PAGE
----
Centres Diwali bonanza: fuel price cut likely

Written by Anupama Airy | New Delhi, Aug 19 | Updated: Aug 21 2008, 04:24am hrs
With an eye on the general elections, the government after announcing a hefty increase of 50% in the wages of the central government employees, is once again preparing to reward its voters.

If the ongoing fall in international crude oil prices by over 23% (from the record high of $147.25 a barrel in July to the present $111) stays till October, it may actually turn out to be a Diwali bonanza for the consumers of petrol, diesel and LPG.

A senior government official told FE that the consumer price of the three fuels could be lowered marginally if the Indian basket of crude oil continues to stay below $112 a barrel mark. After touching a record high of $142.04 a barrel on June 3, the Indian basket of crude oil has come down to $107.93 a barrel on August 15, 2008.

The Cabinet will meet in October to review the global crude oil price scenario and its impact on domestic fuel prices. With inflation currently at 12% levels, the government is desperately looking at ways to bring down prices. If the crude oil prices do not play a spoil sport, there is a strong possibility of reducing domestic fuel prices, the official said.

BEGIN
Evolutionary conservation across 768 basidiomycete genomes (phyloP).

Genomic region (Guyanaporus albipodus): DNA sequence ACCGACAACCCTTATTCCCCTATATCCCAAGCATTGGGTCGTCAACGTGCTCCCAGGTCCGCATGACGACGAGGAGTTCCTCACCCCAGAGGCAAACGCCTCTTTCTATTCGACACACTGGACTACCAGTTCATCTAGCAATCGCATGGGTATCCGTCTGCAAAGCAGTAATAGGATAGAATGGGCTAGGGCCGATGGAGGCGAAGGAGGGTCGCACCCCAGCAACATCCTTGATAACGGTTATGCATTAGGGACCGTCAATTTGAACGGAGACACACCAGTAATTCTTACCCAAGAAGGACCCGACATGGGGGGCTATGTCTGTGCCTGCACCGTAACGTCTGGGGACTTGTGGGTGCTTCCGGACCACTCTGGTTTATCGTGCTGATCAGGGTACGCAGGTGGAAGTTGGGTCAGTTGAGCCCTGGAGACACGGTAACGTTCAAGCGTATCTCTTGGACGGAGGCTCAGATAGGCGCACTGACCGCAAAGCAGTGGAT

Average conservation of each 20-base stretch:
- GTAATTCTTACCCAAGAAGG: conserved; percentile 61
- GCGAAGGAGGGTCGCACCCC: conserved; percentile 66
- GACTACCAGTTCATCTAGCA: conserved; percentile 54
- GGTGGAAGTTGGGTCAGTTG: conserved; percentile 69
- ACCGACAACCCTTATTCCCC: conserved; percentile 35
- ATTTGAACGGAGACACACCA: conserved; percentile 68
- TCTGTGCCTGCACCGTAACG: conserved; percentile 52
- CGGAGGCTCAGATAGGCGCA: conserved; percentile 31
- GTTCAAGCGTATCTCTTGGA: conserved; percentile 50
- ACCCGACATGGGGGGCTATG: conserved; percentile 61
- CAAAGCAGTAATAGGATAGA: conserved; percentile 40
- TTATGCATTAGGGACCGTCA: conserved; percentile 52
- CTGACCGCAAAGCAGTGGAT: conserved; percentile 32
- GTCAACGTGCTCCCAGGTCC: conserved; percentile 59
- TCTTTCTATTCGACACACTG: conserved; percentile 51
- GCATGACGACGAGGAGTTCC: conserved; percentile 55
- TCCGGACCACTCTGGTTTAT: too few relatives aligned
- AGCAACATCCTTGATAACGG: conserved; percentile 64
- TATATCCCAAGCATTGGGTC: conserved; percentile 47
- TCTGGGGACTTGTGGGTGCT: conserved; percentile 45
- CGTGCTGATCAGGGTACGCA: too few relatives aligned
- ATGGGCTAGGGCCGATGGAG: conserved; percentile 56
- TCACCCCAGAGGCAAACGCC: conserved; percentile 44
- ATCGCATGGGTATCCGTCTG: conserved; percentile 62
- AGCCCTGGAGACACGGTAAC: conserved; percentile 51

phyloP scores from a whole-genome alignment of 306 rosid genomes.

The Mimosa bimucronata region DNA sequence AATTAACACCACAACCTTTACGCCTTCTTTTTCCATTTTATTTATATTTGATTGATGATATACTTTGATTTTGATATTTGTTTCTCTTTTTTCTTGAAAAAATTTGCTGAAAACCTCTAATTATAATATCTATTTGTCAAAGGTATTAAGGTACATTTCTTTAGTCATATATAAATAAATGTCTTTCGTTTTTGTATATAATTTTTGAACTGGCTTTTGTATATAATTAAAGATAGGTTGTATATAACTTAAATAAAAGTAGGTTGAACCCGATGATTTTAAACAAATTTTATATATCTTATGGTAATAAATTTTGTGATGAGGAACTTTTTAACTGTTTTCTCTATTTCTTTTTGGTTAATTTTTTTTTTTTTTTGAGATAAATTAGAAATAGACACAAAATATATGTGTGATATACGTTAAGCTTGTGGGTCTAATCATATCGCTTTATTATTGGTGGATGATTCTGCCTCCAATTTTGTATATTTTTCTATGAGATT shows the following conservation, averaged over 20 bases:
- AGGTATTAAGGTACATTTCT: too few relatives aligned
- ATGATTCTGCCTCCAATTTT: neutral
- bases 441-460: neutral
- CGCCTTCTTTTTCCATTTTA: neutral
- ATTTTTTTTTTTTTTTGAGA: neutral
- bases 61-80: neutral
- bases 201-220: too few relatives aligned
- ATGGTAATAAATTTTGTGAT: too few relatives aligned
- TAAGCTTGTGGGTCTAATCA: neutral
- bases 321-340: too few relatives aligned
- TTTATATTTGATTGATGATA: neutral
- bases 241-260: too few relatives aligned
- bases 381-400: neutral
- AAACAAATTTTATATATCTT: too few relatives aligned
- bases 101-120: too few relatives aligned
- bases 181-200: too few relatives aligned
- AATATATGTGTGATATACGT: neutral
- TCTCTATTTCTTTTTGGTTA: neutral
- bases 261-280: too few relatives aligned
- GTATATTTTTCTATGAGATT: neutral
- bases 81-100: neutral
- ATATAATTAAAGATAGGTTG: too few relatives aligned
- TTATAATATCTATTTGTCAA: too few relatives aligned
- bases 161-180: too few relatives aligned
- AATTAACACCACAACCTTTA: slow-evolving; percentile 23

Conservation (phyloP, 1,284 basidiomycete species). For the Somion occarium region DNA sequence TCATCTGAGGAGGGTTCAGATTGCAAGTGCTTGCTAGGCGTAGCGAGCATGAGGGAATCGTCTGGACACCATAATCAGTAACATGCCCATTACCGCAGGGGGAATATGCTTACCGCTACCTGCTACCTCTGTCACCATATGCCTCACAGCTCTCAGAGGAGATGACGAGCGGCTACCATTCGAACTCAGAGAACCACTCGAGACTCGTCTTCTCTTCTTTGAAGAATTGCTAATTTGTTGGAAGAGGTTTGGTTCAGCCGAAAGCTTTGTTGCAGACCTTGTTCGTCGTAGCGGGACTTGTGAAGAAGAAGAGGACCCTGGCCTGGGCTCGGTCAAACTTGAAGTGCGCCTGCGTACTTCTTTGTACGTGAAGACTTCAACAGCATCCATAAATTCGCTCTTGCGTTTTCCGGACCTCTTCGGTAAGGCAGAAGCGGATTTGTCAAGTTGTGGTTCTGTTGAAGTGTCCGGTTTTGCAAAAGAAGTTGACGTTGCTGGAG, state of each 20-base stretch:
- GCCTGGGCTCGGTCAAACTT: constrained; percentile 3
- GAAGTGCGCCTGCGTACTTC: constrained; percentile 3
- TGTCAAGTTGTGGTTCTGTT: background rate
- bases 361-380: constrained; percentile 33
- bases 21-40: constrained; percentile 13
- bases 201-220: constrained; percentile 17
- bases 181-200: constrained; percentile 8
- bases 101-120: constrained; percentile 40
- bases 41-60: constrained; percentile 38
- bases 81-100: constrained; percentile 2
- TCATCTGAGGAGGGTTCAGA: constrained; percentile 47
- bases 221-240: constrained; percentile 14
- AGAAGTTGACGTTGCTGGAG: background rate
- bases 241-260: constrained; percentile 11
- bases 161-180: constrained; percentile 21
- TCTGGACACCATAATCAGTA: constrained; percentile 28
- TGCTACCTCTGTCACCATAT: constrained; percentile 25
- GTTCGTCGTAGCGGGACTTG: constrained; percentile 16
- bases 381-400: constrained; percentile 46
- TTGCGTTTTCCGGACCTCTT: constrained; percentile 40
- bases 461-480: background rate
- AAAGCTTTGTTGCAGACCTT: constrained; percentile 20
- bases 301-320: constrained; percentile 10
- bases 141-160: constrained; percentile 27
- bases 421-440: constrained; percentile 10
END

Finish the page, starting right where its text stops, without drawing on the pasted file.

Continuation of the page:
The recent hike in the prices of the three fuels in June this year, following a steep hike in international crude oil prices, has been the highest so far, when petrol became dearer by Rs 5/lt, diesel by Rs 3/lt and LPG by Rs 50 a cylinder.

However, oil companies say that any such move may prove to be detrimental to their interests. We had a bad Q1 and with the lowering of refining margins (due to fall in crude oil prices), the Q2 is going to be bad again. The pressure on financials has already resulted in cash shortages. Any such move by the government will have a strong impact on the oil companies and should be avoided, said an oil company official.

There is no denying the fact that continued cash losses are making the operations of oil PSUs unviable besides sapping the ability of the navrtana oil PSUs to generate internal resources for future investments. The tight liquidity position of the oil marketing companies is causing constraints in their day-to-day operations and making it difficult for them to even make timely payments for purchasing of crude oil.

The OMCs, which have been borrowing heavily for their working capital requirements, are resorting to cutting on import of petroleum products to reduce their growing under-recoveries. For a country like India, where import dependence for oil and oil products is over 75%, any disruptions in imports will result in shortages of sensitive petroleum products eventually leading to supply disruptions in the country.